When is a Junket an unconference?

Often the greatest innovations are made when you’re surrounded by like-minded people. This is one of the key strategies of the National Youth Science Forum – to bring together young Australians who are passionate about STEM and help them to begin to build their professional networks.

In November this year, media website Junkee aimed to capture this spirit in their inaugural youth unconference, “Junket”. It brought some of Australia’s brightest minds to Canberra for three days, trying to tackle the issues facing the country’s future.

Junket pic Brody Hannah

Selected from a wide range of disciplines, the “Junketeers” were from all over the country, and from a huge range of cultures, religions, and sexual identities.

NYSF alumni, Mark McAnulty (2013) and Brody Hannan (2014), represented the Australian National University (ANU) at the conference.

The conference first kicked off with over 100 of the participants pitching some of their ideas around issues they were passionate about, ranging anywhere from tackling the aged-care crisis, funding science, stopping urban sprawl, as well as rebranding sexual health and fighting racism.

This was followed by the “F#ck Up Club”, where each participant was encouraged to discuss their personal and entrepreneurial failings. A common regret that many people had was not taking a risk and trying something new.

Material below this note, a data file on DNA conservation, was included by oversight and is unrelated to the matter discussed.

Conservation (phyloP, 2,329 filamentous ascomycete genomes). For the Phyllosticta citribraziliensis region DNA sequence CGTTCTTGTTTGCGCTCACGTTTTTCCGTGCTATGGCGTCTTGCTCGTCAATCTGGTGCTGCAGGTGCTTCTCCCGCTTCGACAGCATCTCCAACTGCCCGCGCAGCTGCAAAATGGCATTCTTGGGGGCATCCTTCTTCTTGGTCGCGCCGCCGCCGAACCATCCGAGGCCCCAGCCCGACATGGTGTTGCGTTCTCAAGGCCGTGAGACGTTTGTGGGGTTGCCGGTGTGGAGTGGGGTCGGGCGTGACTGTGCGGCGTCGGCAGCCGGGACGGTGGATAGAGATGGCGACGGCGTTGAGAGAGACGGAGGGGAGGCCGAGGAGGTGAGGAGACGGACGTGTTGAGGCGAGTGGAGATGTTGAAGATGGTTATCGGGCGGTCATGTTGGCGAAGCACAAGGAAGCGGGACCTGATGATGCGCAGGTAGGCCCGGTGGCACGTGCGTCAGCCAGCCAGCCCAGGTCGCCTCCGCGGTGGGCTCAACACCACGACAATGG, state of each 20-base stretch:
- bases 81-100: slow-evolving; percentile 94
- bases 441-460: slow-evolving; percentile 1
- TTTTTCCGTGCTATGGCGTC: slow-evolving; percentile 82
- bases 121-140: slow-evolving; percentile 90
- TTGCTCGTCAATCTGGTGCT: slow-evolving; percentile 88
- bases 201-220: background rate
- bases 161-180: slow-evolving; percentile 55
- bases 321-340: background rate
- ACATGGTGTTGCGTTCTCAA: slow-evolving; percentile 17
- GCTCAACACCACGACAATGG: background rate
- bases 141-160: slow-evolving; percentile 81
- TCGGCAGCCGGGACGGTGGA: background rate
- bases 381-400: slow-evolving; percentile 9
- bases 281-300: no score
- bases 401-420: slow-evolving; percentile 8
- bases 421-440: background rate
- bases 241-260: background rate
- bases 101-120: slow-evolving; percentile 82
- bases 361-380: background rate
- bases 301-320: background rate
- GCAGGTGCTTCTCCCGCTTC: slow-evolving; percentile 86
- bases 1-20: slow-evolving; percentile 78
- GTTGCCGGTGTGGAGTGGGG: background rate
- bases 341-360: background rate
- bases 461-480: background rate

“The rest of the conference saw each of us pitch our own ideas that that we were passionate about,” says Brody, “anywhere from education, to indigenous health, climate change and science communication. These sessions gave Mark and me a chance to share our passions and ideas with others, as well as explore issues that we had never considered before.”

Another great touch to the conference was the “Telstra Elevator Pitch” – a real life elevator pitch at the conference venue. “We each had the time of an elevator ride to pitch an idea to a camera”, explains Brody, “with the best pitch winning a prize pack from Telstra.”

With the winner to be soon announced, the videos of the pitches can be seen through the Telstra Elevator Pitch website.

At the “human library”, participants could come and “borrow” a leader for their “story” to be told. From engineers, politicians, even the US Ambassador to Australia, there were many inspirational people to talk to about some of their great big ideas.

Mark says the greatest part of the conference was the opportunity to engage with the other participants, “from simple conversations at breakfast or dinner, to getting into a passionate debate over veganism, or the best way to tackle racism, every single person we met was inspiring, and most importantly, generous with their time. Since the conference we’ve started new ventures with other participants, been to meet-ups, and helped each other tackle issues that we each face in our local communities.”

“It was a very unique experience for Brody and me and we want to thank the ANU for giving us the opportunity to represent it at such a novel platform for exploring youth innovation.”

“If you want to change something around you, statistically, you will be far more successful if you work with others. The question to then ask is, ‘What idea will you share?’”

With plans for Junket 2016 already being made, for more information see the Junket homepage http://junket.junkee.com/ .

By Brody Hannan